All of the other participants in the accord — including France, Germany and the U.K. — argue that Trump’s decision to back out of the deal in 2018 means the U.S. is no longer a participant. The U.S., argues the opposite: It says the “participant states” were fixed by resolution 2231 and leaving the deal doesn’t change that.
“It would have been a simple task for the Council, for example, to have stated that the right to initiate snapback is available only to States considered to be ‘currently’ participating in the JCPOA or in full performance of their JCPOA commitments at the time of the initiation,” the document submitted by Pompeo says. “But it did not do so.”
In the clearest sign of how isolated the U.S. is at the global body, an American effort last week to extend indefinitely a 13-year-old UN arms embargo on Iran was defeated in historic fashion: 11 members of the Security Council abstained, with just the Dominican Republic joining the U.S. as China and Russia vetoed the measure.
Trump has long called the agreement reached by his predecessor, Barack Obama, the “worst deal ever” and has said he wants a new accord to help foster peace across the Middle East. His administration has used increasingly tough economic and diplomatic pressure to try to convince European allies to quit the 2015 nuclear deal, saying Iran used the revenue it got from eased sanctions to finance conflicts from Syria to Yemen.
European allies supportive of the nuclear deal struggled to find a way around the U.S. restrictions, depriving Iran of investment and causing its currency to plunge.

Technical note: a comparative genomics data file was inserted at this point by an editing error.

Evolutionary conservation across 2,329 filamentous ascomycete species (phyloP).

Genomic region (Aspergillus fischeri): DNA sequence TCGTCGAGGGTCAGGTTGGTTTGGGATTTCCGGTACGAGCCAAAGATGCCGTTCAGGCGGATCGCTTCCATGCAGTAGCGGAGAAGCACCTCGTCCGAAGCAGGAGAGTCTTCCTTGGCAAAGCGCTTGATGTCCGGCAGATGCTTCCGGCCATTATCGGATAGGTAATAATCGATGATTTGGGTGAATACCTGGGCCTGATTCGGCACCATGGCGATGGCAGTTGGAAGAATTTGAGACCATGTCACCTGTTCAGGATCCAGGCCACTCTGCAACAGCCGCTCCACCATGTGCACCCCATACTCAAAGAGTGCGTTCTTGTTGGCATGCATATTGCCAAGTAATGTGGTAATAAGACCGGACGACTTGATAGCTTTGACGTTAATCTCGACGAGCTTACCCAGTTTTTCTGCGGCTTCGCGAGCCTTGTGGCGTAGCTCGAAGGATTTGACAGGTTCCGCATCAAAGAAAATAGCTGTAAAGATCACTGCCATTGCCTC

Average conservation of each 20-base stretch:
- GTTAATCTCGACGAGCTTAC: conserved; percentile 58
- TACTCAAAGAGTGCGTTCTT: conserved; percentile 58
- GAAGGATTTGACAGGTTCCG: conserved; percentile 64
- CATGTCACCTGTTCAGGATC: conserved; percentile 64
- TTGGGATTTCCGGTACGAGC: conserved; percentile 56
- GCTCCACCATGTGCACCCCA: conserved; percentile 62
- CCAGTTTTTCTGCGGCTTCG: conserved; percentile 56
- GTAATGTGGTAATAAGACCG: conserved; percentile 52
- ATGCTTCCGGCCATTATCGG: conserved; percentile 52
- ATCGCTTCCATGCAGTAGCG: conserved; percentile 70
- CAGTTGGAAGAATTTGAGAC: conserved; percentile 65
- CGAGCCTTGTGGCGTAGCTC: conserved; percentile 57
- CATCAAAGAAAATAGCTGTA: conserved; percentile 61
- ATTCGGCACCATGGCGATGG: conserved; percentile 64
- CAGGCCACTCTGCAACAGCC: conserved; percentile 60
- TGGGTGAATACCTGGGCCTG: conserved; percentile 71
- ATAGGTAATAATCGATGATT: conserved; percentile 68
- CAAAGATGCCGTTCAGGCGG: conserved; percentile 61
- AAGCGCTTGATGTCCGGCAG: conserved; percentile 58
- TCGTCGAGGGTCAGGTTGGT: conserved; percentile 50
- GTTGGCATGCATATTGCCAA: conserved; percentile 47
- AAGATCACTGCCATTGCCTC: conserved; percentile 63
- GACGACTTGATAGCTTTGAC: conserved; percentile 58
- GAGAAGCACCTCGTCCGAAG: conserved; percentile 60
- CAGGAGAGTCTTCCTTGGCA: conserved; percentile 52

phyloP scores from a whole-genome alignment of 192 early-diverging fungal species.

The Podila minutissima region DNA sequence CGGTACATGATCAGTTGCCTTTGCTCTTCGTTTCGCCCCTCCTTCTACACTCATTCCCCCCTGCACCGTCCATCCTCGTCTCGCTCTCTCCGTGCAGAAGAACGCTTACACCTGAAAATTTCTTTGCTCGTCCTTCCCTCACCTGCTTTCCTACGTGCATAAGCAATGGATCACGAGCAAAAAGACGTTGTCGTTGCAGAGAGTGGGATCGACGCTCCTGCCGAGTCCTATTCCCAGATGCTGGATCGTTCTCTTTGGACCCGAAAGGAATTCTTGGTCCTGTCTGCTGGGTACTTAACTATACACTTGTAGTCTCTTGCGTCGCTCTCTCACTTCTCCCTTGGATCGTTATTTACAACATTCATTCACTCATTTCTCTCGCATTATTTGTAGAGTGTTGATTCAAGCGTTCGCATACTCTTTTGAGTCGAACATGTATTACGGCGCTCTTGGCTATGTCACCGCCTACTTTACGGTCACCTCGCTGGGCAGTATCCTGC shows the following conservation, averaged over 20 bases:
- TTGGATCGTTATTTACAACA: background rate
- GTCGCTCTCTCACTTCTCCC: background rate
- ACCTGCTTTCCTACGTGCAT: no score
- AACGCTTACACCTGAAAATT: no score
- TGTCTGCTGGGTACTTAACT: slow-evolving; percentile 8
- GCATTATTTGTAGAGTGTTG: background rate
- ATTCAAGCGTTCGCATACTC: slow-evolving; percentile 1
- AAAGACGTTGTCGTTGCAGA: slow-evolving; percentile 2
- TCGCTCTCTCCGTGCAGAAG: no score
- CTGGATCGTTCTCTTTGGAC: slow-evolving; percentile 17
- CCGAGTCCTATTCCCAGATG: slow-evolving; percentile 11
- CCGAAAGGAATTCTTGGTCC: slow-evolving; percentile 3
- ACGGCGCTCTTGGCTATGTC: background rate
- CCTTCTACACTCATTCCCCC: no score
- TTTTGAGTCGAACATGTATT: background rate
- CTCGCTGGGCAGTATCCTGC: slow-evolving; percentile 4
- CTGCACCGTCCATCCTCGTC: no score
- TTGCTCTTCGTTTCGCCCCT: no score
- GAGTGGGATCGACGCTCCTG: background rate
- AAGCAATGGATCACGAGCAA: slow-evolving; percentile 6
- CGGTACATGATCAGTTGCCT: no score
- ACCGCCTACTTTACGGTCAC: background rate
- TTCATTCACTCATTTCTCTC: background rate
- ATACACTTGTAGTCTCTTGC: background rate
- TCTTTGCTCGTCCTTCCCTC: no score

Iranian President Hassan Rouhani’s government ruled out any talks in response to what it calls “blackmail.”
Pompeo vowed to hold countries like Russia and China accountable if they refused to go along with the U.S. declaration that the nuclear deal was void and, instead, move ahead with sales of advanced weapons to Iran once the arms embargo expires in October.
Debate since 2015
Supporters of the agreement say it took Iran off a path toward nuclear weapons. But critics said it provided Iran with economic benefits in the short-term without any long-term guarantee the country wouldn’t eventually decide to restart its nuclear program.
International Atomic Energy Agency inspectors repeatedly affirmed that the Iranians were abiding by the accord before the U.S. withdrew. As Washington reimposed sanctions, Iran abandoned parts of the agreement, stockpiling enriched uranium beyond agree upon levels, saying it would reverse course if the U.S. returned to the deal.
The dispute between the U.S. and the rest of the permanent members of the Security Council could plunge the body into a crisis with no clear path toward a resolution.
“It will be one of the worst crises to face the UN Security Council in a generation,” said Richard Nephew, who was the lead sanctions expert for the Obama administration team that negotiated the accord. “The council will be hopelessly divided, without any clarity on how to move forward.” –Bloomberg